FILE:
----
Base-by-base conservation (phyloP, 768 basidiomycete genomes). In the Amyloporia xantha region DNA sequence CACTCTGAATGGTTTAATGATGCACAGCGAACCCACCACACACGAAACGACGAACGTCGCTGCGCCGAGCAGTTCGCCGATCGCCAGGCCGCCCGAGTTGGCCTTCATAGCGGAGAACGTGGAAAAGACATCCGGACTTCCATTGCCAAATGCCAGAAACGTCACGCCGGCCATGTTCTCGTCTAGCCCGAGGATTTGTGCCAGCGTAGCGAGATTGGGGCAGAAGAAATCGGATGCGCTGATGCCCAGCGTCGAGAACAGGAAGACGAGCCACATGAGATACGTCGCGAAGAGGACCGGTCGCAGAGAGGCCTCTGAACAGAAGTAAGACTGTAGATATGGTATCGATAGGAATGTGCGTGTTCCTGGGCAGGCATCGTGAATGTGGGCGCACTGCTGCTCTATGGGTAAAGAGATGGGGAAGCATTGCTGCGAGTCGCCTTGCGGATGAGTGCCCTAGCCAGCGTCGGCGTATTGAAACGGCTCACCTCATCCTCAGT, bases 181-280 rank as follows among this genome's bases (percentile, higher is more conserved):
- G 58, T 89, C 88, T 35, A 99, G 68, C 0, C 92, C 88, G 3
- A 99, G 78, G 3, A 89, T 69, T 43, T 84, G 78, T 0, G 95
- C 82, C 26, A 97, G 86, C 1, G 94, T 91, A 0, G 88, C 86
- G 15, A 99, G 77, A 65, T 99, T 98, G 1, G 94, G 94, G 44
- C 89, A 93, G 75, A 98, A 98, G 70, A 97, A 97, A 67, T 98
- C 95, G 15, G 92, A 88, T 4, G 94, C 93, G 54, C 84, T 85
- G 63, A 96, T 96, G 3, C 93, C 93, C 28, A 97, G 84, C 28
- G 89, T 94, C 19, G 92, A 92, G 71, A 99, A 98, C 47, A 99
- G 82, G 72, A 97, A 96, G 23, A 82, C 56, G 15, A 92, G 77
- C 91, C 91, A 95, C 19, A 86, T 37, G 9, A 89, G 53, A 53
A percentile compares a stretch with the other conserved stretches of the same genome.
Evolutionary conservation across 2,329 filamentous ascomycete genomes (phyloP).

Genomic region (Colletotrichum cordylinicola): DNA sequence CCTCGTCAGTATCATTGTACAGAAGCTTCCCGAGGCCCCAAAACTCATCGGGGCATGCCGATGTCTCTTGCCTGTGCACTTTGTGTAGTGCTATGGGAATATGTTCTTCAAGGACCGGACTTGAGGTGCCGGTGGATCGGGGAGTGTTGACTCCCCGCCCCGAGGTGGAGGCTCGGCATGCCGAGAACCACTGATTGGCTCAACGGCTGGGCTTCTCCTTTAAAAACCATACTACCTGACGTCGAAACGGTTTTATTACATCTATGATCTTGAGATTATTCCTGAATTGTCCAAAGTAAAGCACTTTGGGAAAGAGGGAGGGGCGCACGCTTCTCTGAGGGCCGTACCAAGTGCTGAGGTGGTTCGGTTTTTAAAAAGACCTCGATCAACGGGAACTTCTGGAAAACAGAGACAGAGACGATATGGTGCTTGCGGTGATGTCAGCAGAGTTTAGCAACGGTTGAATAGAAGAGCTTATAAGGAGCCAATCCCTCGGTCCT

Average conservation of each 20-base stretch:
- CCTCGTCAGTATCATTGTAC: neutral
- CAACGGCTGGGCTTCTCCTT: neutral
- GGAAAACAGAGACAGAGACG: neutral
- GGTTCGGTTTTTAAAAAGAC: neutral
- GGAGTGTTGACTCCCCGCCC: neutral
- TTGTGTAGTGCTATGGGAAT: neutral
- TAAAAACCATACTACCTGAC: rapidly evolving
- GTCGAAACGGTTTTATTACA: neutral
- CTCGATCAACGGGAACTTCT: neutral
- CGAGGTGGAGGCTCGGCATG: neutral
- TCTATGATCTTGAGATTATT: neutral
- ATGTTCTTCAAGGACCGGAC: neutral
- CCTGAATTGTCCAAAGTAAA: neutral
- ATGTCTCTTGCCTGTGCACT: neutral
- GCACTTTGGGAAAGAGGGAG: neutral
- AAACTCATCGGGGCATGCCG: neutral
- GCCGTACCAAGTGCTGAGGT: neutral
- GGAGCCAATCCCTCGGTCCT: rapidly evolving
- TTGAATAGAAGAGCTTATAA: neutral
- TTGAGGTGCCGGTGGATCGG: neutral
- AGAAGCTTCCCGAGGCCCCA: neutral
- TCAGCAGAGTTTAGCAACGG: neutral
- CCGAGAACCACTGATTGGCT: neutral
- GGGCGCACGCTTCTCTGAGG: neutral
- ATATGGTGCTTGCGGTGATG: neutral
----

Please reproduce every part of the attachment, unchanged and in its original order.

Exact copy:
Base-by-base conservation (phyloP, 768 basidiomycete genomes). In the Amyloporia xantha region DNA sequence CACTCTGAATGGTTTAATGATGCACAGCGAACCCACCACACACGAAACGACGAACGTCGCTGCGCCGAGCAGTTCGCCGATCGCCAGGCCGCCCGAGTTGGCCTTCATAGCGGAGAACGTGGAAAAGACATCCGGACTTCCATTGCCAAATGCCAGAAACGTCACGCCGGCCATGTTCTCGTCTAGCCCGAGGATTTGTGCCAGCGTAGCGAGATTGGGGCAGAAGAAATCGGATGCGCTGATGCCCAGCGTCGAGAACAGGAAGACGAGCCACATGAGATACGTCGCGAAGAGGACCGGTCGCAGAGAGGCCTCTGAACAGAAGTAAGACTGTAGATATGGTATCGATAGGAATGTGCGTGTTCCTGGGCAGGCATCGTGAATGTGGGCGCACTGCTGCTCTATGGGTAAAGAGATGGGGAAGCATTGCTGCGAGTCGCCTTGCGGATGAGTGCCCTAGCCAGCGTCGGCGTATTGAAACGGCTCACCTCATCCTCAGT, bases 181-280 rank as follows among this genome's bases (percentile, higher is more conserved):
- G 58, T 89, C 88, T 35, A 99, G 68, C 0, C 92, C 88, G 3
- A 99, G 78, G 3, A 89, T 69, T 43, T 84, G 78, T 0, G 95
- C 82, C 26, A 97, G 86, C 1, G 94, T 91, A 0, G 88, C 86
- G 15, A 99, G 77, A 65, T 99, T 98, G 1, G 94, G 94, G 44
- C 89, A 93, G 75, A 98, A 98, G 70, A 97, A 97, A 67, T 98
- C 95, G 15, G 92, A 88, T 4, G 94, C 93, G 54, C 84, T 85
- G 63, A 96, T 96, G 3, C 93, C 93, C 28, A 97, G 84, C 28
- G 89, T 94, C 19, G 92, A 92, G 71, A 99, A 98, C 47, A 99
- G 82, G 72, A 97, A 96, G 23, A 82, C 56, G 15, A 92, G 77
- C 91, C 91, A 95, C 19, A 86, T 37, G 9, A 89, G 53, A 53
A percentile compares a stretch with the other conserved stretches of the same genome.
Evolutionary conservation across 2,329 filamentous ascomycete genomes (phyloP).

Genomic region (Colletotrichum cordylinicola): DNA sequence CCTCGTCAGTATCATTGTACAGAAGCTTCCCGAGGCCCCAAAACTCATCGGGGCATGCCGATGTCTCTTGCCTGTGCACTTTGTGTAGTGCTATGGGAATATGTTCTTCAAGGACCGGACTTGAGGTGCCGGTGGATCGGGGAGTGTTGACTCCCCGCCCCGAGGTGGAGGCTCGGCATGCCGAGAACCACTGATTGGCTCAACGGCTGGGCTTCTCCTTTAAAAACCATACTACCTGACGTCGAAACGGTTTTATTACATCTATGATCTTGAGATTATTCCTGAATTGTCCAAAGTAAAGCACTTTGGGAAAGAGGGAGGGGCGCACGCTTCTCTGAGGGCCGTACCAAGTGCTGAGGTGGTTCGGTTTTTAAAAAGACCTCGATCAACGGGAACTTCTGGAAAACAGAGACAGAGACGATATGGTGCTTGCGGTGATGTCAGCAGAGTTTAGCAACGGTTGAATAGAAGAGCTTATAAGGAGCCAATCCCTCGGTCCT

Average conservation of each 20-base stretch:
- CCTCGTCAGTATCATTGTAC: neutral
- CAACGGCTGGGCTTCTCCTT: neutral
- GGAAAACAGAGACAGAGACG: neutral
- GGTTCGGTTTTTAAAAAGAC: neutral
- GGAGTGTTGACTCCCCGCCC: neutral
- TTGTGTAGTGCTATGGGAAT: neutral
- TAAAAACCATACTACCTGAC: rapidly evolving
- GTCGAAACGGTTTTATTACA: neutral
- CTCGATCAACGGGAACTTCT: neutral
- CGAGGTGGAGGCTCGGCATG: neutral
- TCTATGATCTTGAGATTATT: neutral
- ATGTTCTTCAAGGACCGGAC: neutral
- CCTGAATTGTCCAAAGTAAA: neutral
- ATGTCTCTTGCCTGTGCACT: neutral
- GCACTTTGGGAAAGAGGGAG: neutral
- AAACTCATCGGGGCATGCCG: neutral
- GCCGTACCAAGTGCTGAGGT: neutral
- GGAGCCAATCCCTCGGTCCT: rapidly evolving
- TTGAATAGAAGAGCTTATAA: neutral
- TTGAGGTGCCGGTGGATCGG: neutral
- AGAAGCTTCCCGAGGCCCCA: neutral
- TCAGCAGAGTTTAGCAACGG: neutral
- CCGAGAACCACTGATTGGCT: neutral
- GGGCGCACGCTTCTCTGAGG: neutral
- ATATGGTGCTTGCGGTGATG: neutral